Exchanging data between threads in different processes

The next figure shows a server thread that does similar services for several client threads in different processes. The server and clients have their own mailboxes. The server should catalog its mailbox in the root process's object directory. Each client sends the handle for its mailbox to the server in the data message so the server knows where to reply.

  1. The server thread S creates a data mailbox using CreateRtMailbox and catalogs it in the root process's object directory using CatalogRtHandle. The server thread waits for requests from clients using ReceiveRtData with a WAIT_FOREVER time limit parameter.
  2. Each client thread creates its own mailbox. Each client thread looks up the handle for the server thread's mailbox using LookupRtHandle.
  3. When either client (thread B in this example) sends data using SendRtData, the client includes the handle for its mailbox in the call.
  4. When a message from either client arrives, the server thread wakes up and processes the data. It sends a reply to the appropriate client thread's mailbox (thread B in this example) using the mailbox handle included in SendRtData.

Sending and receiving mailbox messages with low-level calls

Send ordinary messages to a mailbox with knSendRtData. If a thread is waiting at the mailbox, it receives the message. Otherwise, the message is queued. If the mailbox is full, an exception returns.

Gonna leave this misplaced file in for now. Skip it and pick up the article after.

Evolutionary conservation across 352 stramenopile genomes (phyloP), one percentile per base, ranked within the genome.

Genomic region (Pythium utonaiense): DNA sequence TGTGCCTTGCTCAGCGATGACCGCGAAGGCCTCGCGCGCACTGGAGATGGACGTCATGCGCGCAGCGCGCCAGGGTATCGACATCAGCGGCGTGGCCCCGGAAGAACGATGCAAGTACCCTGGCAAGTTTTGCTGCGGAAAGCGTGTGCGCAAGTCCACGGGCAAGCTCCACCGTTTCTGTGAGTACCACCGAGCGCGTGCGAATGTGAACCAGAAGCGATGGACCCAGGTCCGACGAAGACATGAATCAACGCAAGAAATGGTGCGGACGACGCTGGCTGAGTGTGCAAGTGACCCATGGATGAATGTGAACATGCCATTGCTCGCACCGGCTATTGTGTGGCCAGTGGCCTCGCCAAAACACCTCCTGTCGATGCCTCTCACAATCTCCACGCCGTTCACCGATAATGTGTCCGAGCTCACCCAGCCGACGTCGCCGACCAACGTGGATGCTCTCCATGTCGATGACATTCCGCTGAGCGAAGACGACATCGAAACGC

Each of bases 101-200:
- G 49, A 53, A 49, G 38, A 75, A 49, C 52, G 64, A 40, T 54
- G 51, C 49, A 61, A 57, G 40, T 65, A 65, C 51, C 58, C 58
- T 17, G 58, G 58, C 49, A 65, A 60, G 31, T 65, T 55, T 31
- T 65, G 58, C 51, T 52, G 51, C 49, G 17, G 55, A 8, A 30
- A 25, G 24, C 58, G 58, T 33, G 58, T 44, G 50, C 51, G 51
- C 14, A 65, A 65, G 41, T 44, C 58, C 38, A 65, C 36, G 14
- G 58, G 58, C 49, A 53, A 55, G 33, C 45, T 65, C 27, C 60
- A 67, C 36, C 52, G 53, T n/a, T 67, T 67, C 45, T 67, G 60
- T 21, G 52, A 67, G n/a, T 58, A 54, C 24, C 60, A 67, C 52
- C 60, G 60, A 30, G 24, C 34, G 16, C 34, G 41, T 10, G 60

Send high priority messages with knSendRtPriorityData. If a thread is waiting at the mailbox, it receives the message. Otherwise, the message is placed at the head of the queue. If the mailbox is full, an exception returns.

Specify the actual message size, which must be less than or equal to the maximum message size for the mailbox. The maximum message size is the size you specified when creating the mailbox. The knSendRtData and knSendRtPriorityData system calls return a status value indicating either that the message was accepted or the mailbox was full.

Receive data from a mailbox with knWaitForRtData. If the mailbox contains at least one message, the message at the head of the queue is returned to the caller. This is either the oldest message or the latest high-priority message. You must provide a message area equal to the maximum message size of the mailbox for the thread.

The call returns the actual size of the received message and a status value indicating:

If no messages are available and the thread is willing to wait, the thread is put to sleep in the thread queue.

System calls

This lists common operations on mailboxes and the mailbox system calls that do the operations:

To . . . Use this system call . . .
Create a mailbox ntxCreateRtMailbox
Delete a mailbox ntxDeleteRtMailbox
Send data


Send priority data knSendRtPriorityData
Receive data ntxReceiveRtData
Send a handle ntxSendRtHandle
Receive a handle ntxReceiveRtHandle

This shows the order to make queue system calls and lists calls that queues frequently use:

  1. Make these calls from a thread in the process that needs to receive messages from the new queue.
  2. Make this call from the thread that needs to send information to the queue.
  3. Typically, make the ReceiveRtData and ReceiveRtHandle calls from a thread in the process that created the queue. Make the SendRtData and SendRtHandle calls from any thread that has the queue handle.
  4. Make these calls from the thread that created the queue.

These are the rules for queues:

Note:   If you try to pass information with the wrong system call, for example sending an object with SendRtData, the INtime kernel issues an E_TYPE status code. Use the SendRtData and ReceiveRtData system calls with data mailboxes. Use the SendRtHandle and ReceiveRtHandle with object mailboxes.
See Also